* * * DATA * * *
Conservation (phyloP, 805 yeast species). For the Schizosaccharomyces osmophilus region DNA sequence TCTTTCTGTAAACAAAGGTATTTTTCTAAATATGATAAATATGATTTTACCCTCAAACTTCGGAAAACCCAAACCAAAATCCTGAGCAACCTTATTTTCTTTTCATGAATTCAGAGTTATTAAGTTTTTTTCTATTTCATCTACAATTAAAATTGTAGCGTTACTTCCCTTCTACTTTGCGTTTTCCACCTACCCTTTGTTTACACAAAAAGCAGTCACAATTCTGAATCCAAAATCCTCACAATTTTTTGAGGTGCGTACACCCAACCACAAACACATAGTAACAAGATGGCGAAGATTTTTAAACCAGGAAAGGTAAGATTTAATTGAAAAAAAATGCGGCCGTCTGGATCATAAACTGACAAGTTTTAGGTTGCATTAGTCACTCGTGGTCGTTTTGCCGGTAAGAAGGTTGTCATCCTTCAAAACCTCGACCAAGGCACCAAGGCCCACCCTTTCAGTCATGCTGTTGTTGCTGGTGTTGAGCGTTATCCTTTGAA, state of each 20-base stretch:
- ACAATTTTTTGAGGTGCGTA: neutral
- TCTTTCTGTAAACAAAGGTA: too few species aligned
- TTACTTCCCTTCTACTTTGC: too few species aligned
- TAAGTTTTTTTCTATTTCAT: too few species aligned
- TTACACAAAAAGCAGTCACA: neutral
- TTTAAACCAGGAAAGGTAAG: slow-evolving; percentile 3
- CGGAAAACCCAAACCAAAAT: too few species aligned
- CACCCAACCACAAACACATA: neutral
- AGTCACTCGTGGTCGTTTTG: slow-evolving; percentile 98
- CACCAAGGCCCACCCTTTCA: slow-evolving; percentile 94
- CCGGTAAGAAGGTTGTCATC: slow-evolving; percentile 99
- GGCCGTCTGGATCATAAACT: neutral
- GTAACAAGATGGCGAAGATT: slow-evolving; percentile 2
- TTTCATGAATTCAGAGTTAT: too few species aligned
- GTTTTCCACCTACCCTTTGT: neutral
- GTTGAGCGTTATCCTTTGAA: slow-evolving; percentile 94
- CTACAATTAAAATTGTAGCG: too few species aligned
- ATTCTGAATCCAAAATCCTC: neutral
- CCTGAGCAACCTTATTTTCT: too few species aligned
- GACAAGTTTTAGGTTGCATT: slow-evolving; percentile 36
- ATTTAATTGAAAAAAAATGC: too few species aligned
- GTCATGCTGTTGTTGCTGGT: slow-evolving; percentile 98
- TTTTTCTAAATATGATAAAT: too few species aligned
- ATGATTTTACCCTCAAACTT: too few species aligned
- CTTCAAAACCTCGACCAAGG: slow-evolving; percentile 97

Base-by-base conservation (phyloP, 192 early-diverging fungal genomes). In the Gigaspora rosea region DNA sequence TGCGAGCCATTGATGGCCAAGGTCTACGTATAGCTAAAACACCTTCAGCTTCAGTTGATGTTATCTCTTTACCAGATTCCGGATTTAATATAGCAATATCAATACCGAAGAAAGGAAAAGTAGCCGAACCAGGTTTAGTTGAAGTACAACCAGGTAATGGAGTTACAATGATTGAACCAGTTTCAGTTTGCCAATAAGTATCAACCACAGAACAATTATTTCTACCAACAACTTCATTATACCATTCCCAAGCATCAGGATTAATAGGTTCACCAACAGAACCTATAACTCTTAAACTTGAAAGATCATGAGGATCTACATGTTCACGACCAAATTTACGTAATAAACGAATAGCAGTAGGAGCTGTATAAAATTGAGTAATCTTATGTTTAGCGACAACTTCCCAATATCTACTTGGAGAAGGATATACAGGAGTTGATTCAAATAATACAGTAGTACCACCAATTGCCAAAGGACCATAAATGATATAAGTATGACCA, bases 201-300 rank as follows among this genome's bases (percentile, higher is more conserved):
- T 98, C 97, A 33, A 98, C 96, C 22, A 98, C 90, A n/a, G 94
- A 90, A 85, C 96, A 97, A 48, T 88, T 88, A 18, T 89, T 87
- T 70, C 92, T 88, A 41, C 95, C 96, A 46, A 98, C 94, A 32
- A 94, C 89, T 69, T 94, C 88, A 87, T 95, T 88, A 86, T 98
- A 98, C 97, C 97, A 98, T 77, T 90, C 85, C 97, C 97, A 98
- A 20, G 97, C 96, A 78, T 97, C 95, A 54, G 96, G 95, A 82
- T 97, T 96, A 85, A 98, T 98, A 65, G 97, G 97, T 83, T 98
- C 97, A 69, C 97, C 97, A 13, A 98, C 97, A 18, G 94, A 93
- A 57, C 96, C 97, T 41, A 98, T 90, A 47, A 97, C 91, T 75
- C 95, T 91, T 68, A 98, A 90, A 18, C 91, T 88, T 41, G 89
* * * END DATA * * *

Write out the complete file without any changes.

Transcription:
Conservation (phyloP, 805 yeast species). For the Schizosaccharomyces osmophilus region DNA sequence TCTTTCTGTAAACAAAGGTATTTTTCTAAATATGATAAATATGATTTTACCCTCAAACTTCGGAAAACCCAAACCAAAATCCTGAGCAACCTTATTTTCTTTTCATGAATTCAGAGTTATTAAGTTTTTTTCTATTTCATCTACAATTAAAATTGTAGCGTTACTTCCCTTCTACTTTGCGTTTTCCACCTACCCTTTGTTTACACAAAAAGCAGTCACAATTCTGAATCCAAAATCCTCACAATTTTTTGAGGTGCGTACACCCAACCACAAACACATAGTAACAAGATGGCGAAGATTTTTAAACCAGGAAAGGTAAGATTTAATTGAAAAAAAATGCGGCCGTCTGGATCATAAACTGACAAGTTTTAGGTTGCATTAGTCACTCGTGGTCGTTTTGCCGGTAAGAAGGTTGTCATCCTTCAAAACCTCGACCAAGGCACCAAGGCCCACCCTTTCAGTCATGCTGTTGTTGCTGGTGTTGAGCGTTATCCTTTGAA, state of each 20-base stretch:
- ACAATTTTTTGAGGTGCGTA: neutral
- TCTTTCTGTAAACAAAGGTA: too few species aligned
- TTACTTCCCTTCTACTTTGC: too few species aligned
- TAAGTTTTTTTCTATTTCAT: too few species aligned
- TTACACAAAAAGCAGTCACA: neutral
- TTTAAACCAGGAAAGGTAAG: slow-evolving; percentile 3
- CGGAAAACCCAAACCAAAAT: too few species aligned
- CACCCAACCACAAACACATA: neutral
- AGTCACTCGTGGTCGTTTTG: slow-evolving; percentile 98
- CACCAAGGCCCACCCTTTCA: slow-evolving; percentile 94
- CCGGTAAGAAGGTTGTCATC: slow-evolving; percentile 99
- GGCCGTCTGGATCATAAACT: neutral
- GTAACAAGATGGCGAAGATT: slow-evolving; percentile 2
- TTTCATGAATTCAGAGTTAT: too few species aligned
- GTTTTCCACCTACCCTTTGT: neutral
- GTTGAGCGTTATCCTTTGAA: slow-evolving; percentile 94
- CTACAATTAAAATTGTAGCG: too few species aligned
- ATTCTGAATCCAAAATCCTC: neutral
- CCTGAGCAACCTTATTTTCT: too few species aligned
- GACAAGTTTTAGGTTGCATT: slow-evolving; percentile 36
- ATTTAATTGAAAAAAAATGC: too few species aligned
- GTCATGCTGTTGTTGCTGGT: slow-evolving; percentile 98
- TTTTTCTAAATATGATAAAT: too few species aligned
- ATGATTTTACCCTCAAACTT: too few species aligned
- CTTCAAAACCTCGACCAAGG: slow-evolving; percentile 97

Base-by-base conservation (phyloP, 192 early-diverging fungal genomes). In the Gigaspora rosea region DNA sequence TGCGAGCCATTGATGGCCAAGGTCTACGTATAGCTAAAACACCTTCAGCTTCAGTTGATGTTATCTCTTTACCAGATTCCGGATTTAATATAGCAATATCAATACCGAAGAAAGGAAAAGTAGCCGAACCAGGTTTAGTTGAAGTACAACCAGGTAATGGAGTTACAATGATTGAACCAGTTTCAGTTTGCCAATAAGTATCAACCACAGAACAATTATTTCTACCAACAACTTCATTATACCATTCCCAAGCATCAGGATTAATAGGTTCACCAACAGAACCTATAACTCTTAAACTTGAAAGATCATGAGGATCTACATGTTCACGACCAAATTTACGTAATAAACGAATAGCAGTAGGAGCTGTATAAAATTGAGTAATCTTATGTTTAGCGACAACTTCCCAATATCTACTTGGAGAAGGATATACAGGAGTTGATTCAAATAATACAGTAGTACCACCAATTGCCAAAGGACCATAAATGATATAAGTATGACCA, bases 201-300 rank as follows among this genome's bases (percentile, higher is more conserved):
- T 98, C 97, A 33, A 98, C 96, C 22, A 98, C 90, A n/a, G 94
- A 90, A 85, C 96, A 97, A 48, T 88, T 88, A 18, T 89, T 87
- T 70, C 92, T 88, A 41, C 95, C 96, A 46, A 98, C 94, A 32
- A 94, C 89, T 69, T 94, C 88, A 87, T 95, T 88, A 86, T 98
- A 98, C 97, C 97, A 98, T 77, T 90, C 85, C 97, C 97, A 98
- A 20, G 97, C 96, A 78, T 97, C 95, A 54, G 96, G 95, A 82
- T 97, T 96, A 85, A 98, T 98, A 65, G 97, G 97, T 83, T 98
- C 97, A 69, C 97, C 97, A 13, A 98, C 97, A 18, G 94, A 93
- A 57, C 96, C 97, T 41, A 98, T 90, A 47, A 97, C 91, T 75
- C 95, T 91, T 68, A 98, A 90, A 18, C 91, T 88, T 41, G 89